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Ishiguro Nocturnes

Ishiguro on Nocturnes

And here is the part of my interview with Kazuo Ishiguro in which I talk to him about his short story collection, Nocturnes. This was recorded first (hence it’s part 1) but six years on, my feeling is that Part 2 is in fact the best place to start as he sets his earlier books […]

Continue Reading · 5 October 2017 · literature, podcasts
ishiguro announcement

Two-part interview with 2017 Nobel laureate Kazuo Ishiguro

Half a dozen years ago, I was delighted to be asked by Faber & Faber to interview Kazuo Ishiguro for a special two-part podcast to mark the publication of his first collection of short stories, Nocturnes. In the first part, we focused on the new book, and in the second I asked him about his […]

Continue Reading · 5 October 2017 · literature, podcasts
Hammer and Cross cover

The hammer and the cross – rethinking the Vikings

I heard an interesting interview with Robert Ferguson on the New York Times Books podcast at the weekend in which he talked about his new book on Scandinavia (“an engaging, layered look into a culture,” New York Times). It reminded me that I did an interview with Robert a few years ago when his new […]

Continue Reading · 24 July 2017 · history and politics, podcasts
philip hoare leviathan

Philip Hoare on Leviathan

I see that Philip Hoare is publishing the third volume of his trilogy about the sea next week. RISINGTIDEFALLINGSTAR comes nine years after his award-winning book on the culture and history of whales, Leviathan, so I though I would re-present the interview I did with Philip about that book back then in a coffee shop […]

Continue Reading · 7 July 2017 · history and politics, literature, natural history, podcasts
Screen Shot 2017-02-14 at 14.59.22

Of love and betrayal

It’s probably the right time of year to re-post a link to this interview with Robin Dunbar of Oxford University from a few years back (I’m deducing this from the fact that I’ve already had Valentine’s wishes from charities and memory card suppliers today and been invited to ‘fall in love with’ an ‘air-conditioning solution’, […]

Continue Reading · 14 February 2017 · natural history, podcasts, science and philosophy
Poets Matthew and Michael Dickman

Meeting Matthew and Michael: the Faber Poetry Podcast

First time interviewing two poets at the same time; first time interviewing twins; first time interviewing identical twins; first time interviewing identical twin poets; first time interviewing two contributors to a tête-bêche (top-to-toe) edition, writing on the same theme – the death of their older brother – but in very different styles. Matthew and Michael […]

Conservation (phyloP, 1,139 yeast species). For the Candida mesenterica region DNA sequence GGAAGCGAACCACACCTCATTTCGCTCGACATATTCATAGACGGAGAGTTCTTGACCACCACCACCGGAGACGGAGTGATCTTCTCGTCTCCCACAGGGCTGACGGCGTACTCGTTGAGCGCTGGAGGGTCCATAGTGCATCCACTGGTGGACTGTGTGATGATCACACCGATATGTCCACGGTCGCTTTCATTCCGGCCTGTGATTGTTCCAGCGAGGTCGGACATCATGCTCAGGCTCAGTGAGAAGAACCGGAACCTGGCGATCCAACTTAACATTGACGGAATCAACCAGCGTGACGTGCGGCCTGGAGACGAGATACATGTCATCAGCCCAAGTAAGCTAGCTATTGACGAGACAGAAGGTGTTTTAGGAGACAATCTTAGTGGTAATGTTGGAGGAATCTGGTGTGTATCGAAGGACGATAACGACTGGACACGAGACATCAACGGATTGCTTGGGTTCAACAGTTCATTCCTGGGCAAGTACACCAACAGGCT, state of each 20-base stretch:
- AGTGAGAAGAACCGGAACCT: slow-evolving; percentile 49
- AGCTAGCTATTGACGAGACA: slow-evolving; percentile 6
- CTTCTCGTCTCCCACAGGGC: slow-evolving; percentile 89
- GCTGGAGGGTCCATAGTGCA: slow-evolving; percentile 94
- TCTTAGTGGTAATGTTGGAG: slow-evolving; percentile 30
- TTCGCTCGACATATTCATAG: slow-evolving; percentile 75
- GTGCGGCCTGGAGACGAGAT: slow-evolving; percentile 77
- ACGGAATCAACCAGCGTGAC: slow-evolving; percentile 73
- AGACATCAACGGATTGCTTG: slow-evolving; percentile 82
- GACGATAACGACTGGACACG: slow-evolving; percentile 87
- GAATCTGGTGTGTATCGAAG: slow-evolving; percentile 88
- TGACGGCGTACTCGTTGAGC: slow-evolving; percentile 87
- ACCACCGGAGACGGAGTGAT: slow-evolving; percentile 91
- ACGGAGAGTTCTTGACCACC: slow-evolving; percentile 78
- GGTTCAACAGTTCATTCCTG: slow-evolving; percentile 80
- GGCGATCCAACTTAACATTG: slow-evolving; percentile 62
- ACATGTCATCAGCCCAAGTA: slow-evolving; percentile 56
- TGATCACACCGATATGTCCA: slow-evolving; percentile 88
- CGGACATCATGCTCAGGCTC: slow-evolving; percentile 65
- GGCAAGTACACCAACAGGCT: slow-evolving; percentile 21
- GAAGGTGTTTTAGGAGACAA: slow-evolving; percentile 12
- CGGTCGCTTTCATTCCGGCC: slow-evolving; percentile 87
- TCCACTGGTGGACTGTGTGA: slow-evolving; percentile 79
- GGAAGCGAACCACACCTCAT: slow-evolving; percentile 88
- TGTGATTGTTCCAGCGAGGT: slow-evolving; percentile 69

Continue Reading · 11 October 2016 · podcasts, poetry
baggini-edge-of-reason-cover

Julian Baggini on the Edge of Reason

“We have lost our reason,” writes philosopher Julian Baggini in the introduction to his latest book, The Edge of Reason, “and our loss is no accident. Gradually, the contemporary West has become more and more dismissive of the power of reason. Caring for it less, we often find we have left it behind.” The book […]

Continue Reading · 29 September 2016 · podcasts, science and philosophy
Greek charioteer

Olympic Games, 388 BC style

What would it have been like to spend five days attending the ancient Greek Olympics in 388 BC? That’s what Neil Faulkner‘s book sets out to explore. You can listen to the interview, which I recorded with Neil in the spring of 2012, shortly before the London games, by clicking on the media players above […]

Continue Reading · 9 August 2016 · history and politics, sport, video
Nield Supercontinent cover

Ted Nield on Supercontinent

With the same inevitability as the shifting tectonic plates perhaps, my podcast backlist seems to have drifted off iTunes and disappeared beneath the waves. So I am intending to use the opportunity, which did not initially come as welcome news, to gradually re-present all my interviews from the past ten years. They may not all […]

Continue Reading · 7 June 2016 · podcasts, science and philosophy

Zoë Anderson on The Ballet Lover’s Companion

My guest in this podcast is Zoë Anderson, ballet critic of the Independent and author of The Ballet Lover’s Companion, recently published by Yale University Press. Zoë’s book traces the history and development of ballet as an art form by focusing on 140 works in the repertoire: classics, revived rarities and modern masterpieces. Sarah Crompton, […]

Continue Reading · 8 June 2015 · art and music, podcasts